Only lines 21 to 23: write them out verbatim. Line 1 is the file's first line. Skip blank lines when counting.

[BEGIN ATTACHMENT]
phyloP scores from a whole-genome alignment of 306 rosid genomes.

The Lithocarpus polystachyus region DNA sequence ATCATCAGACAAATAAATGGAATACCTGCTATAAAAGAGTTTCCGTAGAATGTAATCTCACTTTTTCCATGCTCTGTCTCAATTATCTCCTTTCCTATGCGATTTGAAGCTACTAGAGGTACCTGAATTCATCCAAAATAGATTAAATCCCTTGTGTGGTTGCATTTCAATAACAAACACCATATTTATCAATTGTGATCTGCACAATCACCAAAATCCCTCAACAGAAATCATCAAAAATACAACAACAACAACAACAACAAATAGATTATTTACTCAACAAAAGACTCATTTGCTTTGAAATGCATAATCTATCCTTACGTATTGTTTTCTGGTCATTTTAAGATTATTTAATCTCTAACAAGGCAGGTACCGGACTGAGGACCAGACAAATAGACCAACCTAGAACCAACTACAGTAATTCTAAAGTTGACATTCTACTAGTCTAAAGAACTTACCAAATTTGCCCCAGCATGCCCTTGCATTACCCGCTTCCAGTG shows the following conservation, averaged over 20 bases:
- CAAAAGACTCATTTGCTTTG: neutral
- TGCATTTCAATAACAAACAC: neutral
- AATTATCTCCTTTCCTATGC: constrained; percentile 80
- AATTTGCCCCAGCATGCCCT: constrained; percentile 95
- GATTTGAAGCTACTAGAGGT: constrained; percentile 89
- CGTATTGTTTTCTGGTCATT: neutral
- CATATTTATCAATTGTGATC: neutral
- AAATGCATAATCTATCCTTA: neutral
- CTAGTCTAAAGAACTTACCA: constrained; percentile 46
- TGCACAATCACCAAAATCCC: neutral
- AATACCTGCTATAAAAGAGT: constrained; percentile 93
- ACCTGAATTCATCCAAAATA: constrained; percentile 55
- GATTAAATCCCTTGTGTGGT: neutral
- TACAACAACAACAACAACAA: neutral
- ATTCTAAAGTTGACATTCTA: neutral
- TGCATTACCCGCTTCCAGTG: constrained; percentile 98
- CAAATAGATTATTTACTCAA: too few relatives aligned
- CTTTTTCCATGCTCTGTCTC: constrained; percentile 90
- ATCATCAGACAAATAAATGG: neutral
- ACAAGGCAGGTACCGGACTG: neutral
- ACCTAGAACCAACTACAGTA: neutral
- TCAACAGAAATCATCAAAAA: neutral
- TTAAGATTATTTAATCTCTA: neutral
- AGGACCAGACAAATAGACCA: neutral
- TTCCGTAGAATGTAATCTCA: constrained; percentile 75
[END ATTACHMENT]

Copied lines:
- ATCATCAGACAAATAAATGG: neutral
- ACAAGGCAGGTACCGGACTG: neutral
- ACCTAGAACCAACTACAGTA: neutral